All of us know that different kids have different growth patterns when it comes to intellectual and educational development.  These growth patterns are affected by a whole string of variables, too numerous to mention right now.  As all of you would probably agree, there are some very smart and ambitious people your age who did not get into schools like U – VA.   You’ll see them down the road.  They’re out there hustling right now, although they will not have the starting point that you have had, through the educational opportunities and worldwide reputation of this school. 

But being a part of this institution has given you immediate credibility.  So, congratulations.  You’ve made a great start.  You have a record of early success to build on.  You will see opportunities that are endless.  I hope you will take advantage of them.  So when you leave today, reach out and hug a parent, or remember that great coach or teacher back in high school who motivated you and kept you focused at a time when you were able to pull together the right credentials to get into a school like U VA.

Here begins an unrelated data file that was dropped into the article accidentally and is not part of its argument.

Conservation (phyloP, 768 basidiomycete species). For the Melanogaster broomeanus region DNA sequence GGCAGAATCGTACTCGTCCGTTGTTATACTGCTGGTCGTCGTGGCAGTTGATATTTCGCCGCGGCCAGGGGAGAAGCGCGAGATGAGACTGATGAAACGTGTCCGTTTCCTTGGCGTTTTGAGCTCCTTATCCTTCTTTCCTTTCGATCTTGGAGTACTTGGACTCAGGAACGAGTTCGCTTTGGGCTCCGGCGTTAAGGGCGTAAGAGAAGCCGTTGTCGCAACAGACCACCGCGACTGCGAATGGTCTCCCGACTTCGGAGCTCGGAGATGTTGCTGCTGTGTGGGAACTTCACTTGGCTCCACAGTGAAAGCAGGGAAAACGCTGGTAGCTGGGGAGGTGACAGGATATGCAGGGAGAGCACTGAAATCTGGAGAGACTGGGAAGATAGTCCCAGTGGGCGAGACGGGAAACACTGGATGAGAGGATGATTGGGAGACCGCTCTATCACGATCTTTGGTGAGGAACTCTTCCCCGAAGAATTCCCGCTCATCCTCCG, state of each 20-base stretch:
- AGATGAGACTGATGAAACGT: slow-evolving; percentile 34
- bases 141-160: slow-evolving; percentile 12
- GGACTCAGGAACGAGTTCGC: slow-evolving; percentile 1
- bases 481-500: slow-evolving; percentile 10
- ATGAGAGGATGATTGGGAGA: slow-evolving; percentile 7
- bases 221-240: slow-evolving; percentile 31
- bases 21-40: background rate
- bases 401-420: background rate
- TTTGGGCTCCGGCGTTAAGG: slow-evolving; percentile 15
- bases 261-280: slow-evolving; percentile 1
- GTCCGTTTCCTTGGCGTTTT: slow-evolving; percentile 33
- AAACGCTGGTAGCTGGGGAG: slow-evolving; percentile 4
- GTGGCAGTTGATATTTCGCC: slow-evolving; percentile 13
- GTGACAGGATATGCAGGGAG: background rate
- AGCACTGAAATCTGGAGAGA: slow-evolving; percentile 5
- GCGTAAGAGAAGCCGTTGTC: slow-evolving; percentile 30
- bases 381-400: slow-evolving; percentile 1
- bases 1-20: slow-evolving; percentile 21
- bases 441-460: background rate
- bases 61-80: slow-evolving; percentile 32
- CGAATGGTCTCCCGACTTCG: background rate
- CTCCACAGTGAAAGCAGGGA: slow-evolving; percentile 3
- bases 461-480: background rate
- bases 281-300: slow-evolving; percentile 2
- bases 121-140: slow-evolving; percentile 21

Let’s talk for a minute about the era that you have inherited as you step out into the arena of what someday will be called this latest chapter in American history.  Every era has its challenges.  Yours is going to call upon those of you who care about such issues as true fairness, social justice, and retaining America’s greatness as a world leader to innovate, to take some personal risks, and quite frankly to critically examine the workings of our system in a different way than has ever been done before. 

I recall my own graduation day, a long time ago, on June 5, 1968.